Agriculture. Lumbering. Mining. Finance. Fishing. Commerce. Manufacture.
Those were the ingredients for Detroit’s roaring success, the great churning wheel of industrial progress. Paved roads of gleaming concrete unrolled before it, the trees practically felling themselves along the way. A guardian angel holding ample horns of plenty to her bosom watched over the pleasant peninsula, its prosperity divinely guaranteed.
Then the Great Depression hit.
No other building – or work of art – quite captured the exuberance of Detroit in the ’20s like the Guardian Building and Ezra Winter’s Michigan Mural. Housed within the radiant, Aztec-inspired skyscraper of tangerine, blood red, cream, and sky blue, Winter’s painting reinterprets capitalism with a spiritual air. Under the kaleidoscopic, mosaic-like fractals of the main banking hall’s tremendous vaulted ceiling, you can almost feel Adam Smith’s invisible hand resting on your shoulder.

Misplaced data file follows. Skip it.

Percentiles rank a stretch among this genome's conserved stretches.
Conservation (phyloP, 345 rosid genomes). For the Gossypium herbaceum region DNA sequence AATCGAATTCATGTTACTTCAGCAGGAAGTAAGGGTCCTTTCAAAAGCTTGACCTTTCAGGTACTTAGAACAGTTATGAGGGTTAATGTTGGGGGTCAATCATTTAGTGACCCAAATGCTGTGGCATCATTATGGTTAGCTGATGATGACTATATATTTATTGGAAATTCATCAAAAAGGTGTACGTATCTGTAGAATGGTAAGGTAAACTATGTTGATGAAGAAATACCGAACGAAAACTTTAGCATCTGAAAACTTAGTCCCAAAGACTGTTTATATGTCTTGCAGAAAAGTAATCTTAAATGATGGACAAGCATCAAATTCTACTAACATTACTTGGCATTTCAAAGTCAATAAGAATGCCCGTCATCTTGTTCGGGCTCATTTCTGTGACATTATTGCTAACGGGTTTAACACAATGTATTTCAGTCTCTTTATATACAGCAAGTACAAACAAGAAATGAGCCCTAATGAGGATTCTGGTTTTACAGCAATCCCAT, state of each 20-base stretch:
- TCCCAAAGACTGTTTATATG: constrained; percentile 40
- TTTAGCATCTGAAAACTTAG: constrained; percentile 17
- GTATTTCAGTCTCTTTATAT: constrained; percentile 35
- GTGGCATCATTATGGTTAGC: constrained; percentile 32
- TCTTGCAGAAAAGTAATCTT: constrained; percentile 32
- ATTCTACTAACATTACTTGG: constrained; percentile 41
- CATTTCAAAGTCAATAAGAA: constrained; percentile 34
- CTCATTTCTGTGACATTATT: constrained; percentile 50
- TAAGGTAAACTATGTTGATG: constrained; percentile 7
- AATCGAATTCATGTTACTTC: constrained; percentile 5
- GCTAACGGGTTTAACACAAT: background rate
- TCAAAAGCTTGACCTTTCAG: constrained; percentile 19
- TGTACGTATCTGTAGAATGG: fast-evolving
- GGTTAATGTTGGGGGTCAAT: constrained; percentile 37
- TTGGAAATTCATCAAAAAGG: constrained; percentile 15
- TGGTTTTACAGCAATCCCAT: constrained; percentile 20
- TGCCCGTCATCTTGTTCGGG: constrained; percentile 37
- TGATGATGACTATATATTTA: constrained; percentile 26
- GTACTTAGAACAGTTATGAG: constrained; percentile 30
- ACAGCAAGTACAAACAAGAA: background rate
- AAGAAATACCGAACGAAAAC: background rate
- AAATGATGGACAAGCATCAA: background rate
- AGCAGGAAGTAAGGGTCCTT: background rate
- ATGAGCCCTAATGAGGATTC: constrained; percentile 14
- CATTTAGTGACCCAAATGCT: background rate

They didn’t call it the “Cathedral of Finance” for nothing. It was intended…
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